On to the access review! There are a bunch of ways to get to the Access Reviews page, but I went in through the link on the group page itself. I selected ‘All users’ as the scope, the reviewer as the group owner (I could have just as easily stated the reviewer explicitly), the duration as one day – shame there were no smaller periods for test purposes – and set the recurrence as ‘one time’; for real-world applications a monthly review might be useful.

Finally, I set the results to automatically apply to the resource – in other words, strip users of membership if I didn’t approve them in the review. Not that it mattered for my test, but I chose ‘No change’ for non-responses. In production, a harder line could be taken if required.

I gave the review a name and hit create.


Logging on to as the owner, I could see the new review:

I chose to deny all my test users to strip them of their memberships, but I wouldn’t find out if it worked until the following day…

…And it did work! The audit logs in the Azure Portal showed that ‘MS-PIM’ had removed the five test users from group, and following a sync in AAD Connect, the group in AD reflected that. Great!


Hybrid PIM/PAM?

Azure has Privileged Identity Management (PIM) to enable users to request elevated Azure permissions for a short period of time. If you want to do something similar in AD you need something like Microsoft’s Privileged Access Management (PAM) via MIM, or a third-party solution. Could something similar be achieved with Privileged Access Group (part of PIM and currently in preview) and Group Writeback?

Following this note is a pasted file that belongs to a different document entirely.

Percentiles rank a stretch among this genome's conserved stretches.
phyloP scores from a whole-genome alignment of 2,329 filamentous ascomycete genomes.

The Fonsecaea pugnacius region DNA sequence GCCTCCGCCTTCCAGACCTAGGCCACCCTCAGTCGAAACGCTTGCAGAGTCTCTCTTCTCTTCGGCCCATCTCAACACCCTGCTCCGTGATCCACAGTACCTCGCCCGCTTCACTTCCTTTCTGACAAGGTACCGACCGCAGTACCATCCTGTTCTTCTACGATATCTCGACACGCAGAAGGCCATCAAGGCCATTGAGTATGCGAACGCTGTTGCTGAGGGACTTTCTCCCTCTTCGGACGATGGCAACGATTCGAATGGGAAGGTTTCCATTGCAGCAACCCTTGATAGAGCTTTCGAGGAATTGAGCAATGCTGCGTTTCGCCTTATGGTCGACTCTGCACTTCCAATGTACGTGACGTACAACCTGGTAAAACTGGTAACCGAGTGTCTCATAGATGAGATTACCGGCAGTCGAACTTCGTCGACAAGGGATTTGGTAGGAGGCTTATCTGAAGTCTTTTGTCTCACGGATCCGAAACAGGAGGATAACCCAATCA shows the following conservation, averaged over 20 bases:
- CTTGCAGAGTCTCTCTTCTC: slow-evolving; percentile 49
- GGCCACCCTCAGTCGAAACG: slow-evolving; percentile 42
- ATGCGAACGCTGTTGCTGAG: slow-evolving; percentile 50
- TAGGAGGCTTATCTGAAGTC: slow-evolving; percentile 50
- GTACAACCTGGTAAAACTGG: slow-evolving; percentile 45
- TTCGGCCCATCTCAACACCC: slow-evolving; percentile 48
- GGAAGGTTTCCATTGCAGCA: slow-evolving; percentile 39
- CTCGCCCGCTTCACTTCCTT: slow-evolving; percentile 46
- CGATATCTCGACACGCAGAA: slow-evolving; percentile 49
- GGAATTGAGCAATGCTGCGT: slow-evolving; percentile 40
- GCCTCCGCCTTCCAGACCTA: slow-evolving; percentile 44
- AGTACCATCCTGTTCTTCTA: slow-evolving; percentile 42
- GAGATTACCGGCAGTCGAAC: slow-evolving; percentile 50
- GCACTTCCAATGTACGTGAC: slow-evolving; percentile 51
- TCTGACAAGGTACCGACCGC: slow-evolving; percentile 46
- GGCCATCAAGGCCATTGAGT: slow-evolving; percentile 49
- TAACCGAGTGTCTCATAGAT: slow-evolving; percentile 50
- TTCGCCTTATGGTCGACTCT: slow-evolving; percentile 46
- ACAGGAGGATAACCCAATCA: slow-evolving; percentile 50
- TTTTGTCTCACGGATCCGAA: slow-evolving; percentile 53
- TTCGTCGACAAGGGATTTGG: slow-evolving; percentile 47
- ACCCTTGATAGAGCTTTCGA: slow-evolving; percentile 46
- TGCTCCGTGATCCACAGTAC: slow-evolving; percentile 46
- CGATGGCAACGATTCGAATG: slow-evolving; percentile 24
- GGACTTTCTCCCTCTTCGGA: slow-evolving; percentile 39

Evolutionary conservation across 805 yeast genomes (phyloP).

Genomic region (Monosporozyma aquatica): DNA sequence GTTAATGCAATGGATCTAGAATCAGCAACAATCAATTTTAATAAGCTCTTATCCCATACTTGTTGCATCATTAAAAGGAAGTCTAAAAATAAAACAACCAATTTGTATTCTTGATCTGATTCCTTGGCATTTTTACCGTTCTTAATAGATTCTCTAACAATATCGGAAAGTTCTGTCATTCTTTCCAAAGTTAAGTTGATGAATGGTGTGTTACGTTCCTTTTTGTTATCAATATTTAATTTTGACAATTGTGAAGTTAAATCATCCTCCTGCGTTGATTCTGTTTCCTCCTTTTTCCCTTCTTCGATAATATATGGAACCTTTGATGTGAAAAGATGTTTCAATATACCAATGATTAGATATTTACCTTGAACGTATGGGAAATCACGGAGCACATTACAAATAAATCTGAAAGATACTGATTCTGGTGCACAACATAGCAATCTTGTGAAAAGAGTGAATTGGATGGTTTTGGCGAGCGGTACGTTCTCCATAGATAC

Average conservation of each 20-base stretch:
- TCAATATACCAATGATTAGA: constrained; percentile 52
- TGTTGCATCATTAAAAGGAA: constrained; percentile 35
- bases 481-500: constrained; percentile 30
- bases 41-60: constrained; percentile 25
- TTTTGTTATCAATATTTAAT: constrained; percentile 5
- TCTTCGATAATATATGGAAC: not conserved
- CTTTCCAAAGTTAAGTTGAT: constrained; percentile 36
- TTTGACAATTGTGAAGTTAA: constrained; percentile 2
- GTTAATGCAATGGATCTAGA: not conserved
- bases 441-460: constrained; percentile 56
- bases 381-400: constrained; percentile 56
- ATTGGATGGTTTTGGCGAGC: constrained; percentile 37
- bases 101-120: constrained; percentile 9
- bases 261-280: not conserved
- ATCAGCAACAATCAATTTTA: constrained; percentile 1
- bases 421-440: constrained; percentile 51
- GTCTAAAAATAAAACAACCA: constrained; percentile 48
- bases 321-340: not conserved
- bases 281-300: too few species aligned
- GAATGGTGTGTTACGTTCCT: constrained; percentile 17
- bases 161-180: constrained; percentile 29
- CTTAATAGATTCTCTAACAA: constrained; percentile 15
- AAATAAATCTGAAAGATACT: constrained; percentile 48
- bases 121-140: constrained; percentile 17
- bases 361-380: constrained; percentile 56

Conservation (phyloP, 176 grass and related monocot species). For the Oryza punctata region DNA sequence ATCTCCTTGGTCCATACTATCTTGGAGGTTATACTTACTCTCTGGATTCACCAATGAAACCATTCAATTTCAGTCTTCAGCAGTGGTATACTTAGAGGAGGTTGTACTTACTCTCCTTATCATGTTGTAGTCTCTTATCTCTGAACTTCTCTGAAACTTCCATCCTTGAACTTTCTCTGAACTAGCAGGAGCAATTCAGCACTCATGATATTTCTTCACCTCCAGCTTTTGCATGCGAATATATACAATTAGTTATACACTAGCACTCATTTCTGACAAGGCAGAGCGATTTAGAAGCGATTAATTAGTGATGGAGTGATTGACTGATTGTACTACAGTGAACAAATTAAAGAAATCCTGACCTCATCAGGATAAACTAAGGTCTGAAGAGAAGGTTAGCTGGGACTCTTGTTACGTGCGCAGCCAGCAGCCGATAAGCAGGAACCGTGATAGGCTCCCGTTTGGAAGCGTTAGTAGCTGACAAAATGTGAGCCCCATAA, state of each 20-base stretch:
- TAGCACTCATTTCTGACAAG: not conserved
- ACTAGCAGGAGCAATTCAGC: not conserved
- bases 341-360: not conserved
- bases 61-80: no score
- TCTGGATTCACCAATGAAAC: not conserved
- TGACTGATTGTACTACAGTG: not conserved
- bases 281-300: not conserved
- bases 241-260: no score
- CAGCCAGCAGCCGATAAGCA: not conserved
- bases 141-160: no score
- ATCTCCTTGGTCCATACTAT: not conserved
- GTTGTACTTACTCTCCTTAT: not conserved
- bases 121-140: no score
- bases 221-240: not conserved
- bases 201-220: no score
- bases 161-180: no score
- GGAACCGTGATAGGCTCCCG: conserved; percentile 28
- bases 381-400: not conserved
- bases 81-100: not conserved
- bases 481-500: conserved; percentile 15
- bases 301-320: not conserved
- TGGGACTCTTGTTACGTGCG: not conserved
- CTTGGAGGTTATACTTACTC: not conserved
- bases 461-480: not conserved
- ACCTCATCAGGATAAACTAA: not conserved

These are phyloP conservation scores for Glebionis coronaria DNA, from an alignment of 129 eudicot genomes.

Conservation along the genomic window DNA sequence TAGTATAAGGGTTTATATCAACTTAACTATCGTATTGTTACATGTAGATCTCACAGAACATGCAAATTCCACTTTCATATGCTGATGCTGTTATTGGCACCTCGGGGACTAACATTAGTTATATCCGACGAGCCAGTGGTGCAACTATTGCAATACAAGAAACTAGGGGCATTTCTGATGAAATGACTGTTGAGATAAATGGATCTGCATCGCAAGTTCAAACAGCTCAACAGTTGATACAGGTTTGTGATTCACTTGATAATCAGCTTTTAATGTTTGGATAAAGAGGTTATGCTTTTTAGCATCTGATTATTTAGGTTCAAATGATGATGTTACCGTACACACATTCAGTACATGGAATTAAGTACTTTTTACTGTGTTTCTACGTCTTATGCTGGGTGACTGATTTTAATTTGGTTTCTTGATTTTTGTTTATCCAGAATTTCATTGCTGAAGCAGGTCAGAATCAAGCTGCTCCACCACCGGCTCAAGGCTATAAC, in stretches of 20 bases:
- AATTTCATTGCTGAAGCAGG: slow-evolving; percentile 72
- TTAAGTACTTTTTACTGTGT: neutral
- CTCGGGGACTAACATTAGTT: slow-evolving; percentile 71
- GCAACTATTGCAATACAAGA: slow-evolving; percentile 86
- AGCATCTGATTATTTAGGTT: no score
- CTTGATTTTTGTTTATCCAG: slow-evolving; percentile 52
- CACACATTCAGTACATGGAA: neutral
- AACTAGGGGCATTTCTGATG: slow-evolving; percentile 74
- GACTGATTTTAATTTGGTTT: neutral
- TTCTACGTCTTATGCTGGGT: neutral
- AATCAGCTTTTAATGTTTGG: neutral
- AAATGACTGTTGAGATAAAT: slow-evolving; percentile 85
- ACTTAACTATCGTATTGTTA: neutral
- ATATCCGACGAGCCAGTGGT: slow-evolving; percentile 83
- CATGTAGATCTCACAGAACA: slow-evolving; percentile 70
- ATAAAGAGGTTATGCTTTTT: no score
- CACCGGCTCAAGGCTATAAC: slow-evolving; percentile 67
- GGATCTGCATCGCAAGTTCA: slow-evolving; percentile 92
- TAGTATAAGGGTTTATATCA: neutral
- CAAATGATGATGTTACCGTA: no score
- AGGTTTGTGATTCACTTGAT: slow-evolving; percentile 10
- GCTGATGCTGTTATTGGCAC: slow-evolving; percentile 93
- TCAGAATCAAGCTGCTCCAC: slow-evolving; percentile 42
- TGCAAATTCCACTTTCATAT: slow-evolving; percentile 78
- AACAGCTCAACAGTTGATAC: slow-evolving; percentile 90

To find out, I needed to create a new security group in Azure AD with the option to allow Azure AD Roles to be assigned to it. This was an important step, as it can only be applied on creation of the group. It should be noted that I’m not actually interested in assigning any roles to it – I’m just leveraging this feature to allow users to request membership. For security reasons, membership type is limited to ‘Assigned’ for Privileged Access Groups:

Next, I had to enable group writeback as before, but also ‘privileged access’:

I added an assignment to make test user Dave Smith eligible to submit requests for membership:

If you’re familiar with PIM, you’ll know that the assignment end date is not how long they gain access, but rather the period within which they can submit requests for short term access.


So, my test group was empty as expected, and I needed to see if I could request access as the test user and have the membership pushed down to on-premises AD. I opened a new InPrivate window and logged on to Azure Portal with the test user’s credentials.

Under Privileged Identity Management is the Privileged Access Groups (Preview) link, and sure enough, the test group was there:

Opening the group gave the option to activate, just like any other eligible PIM assignment:

Activation duration could be anywhere from half an hour to 8 hours, although the assignment options can be tweaked to allow up to 24 hours:

I activated for half an hour then kicked off a sync. The test user was now in the group in AD!

To complete the test, I’d need to wait until the activation expired or deactivate it manually. As the wait time was so little and I was keen to see the automation in full effect, I decided to let it run its course. 30 minutes later and as if by magic, the user had disappeared from the AD group.

Imagine the possibilities!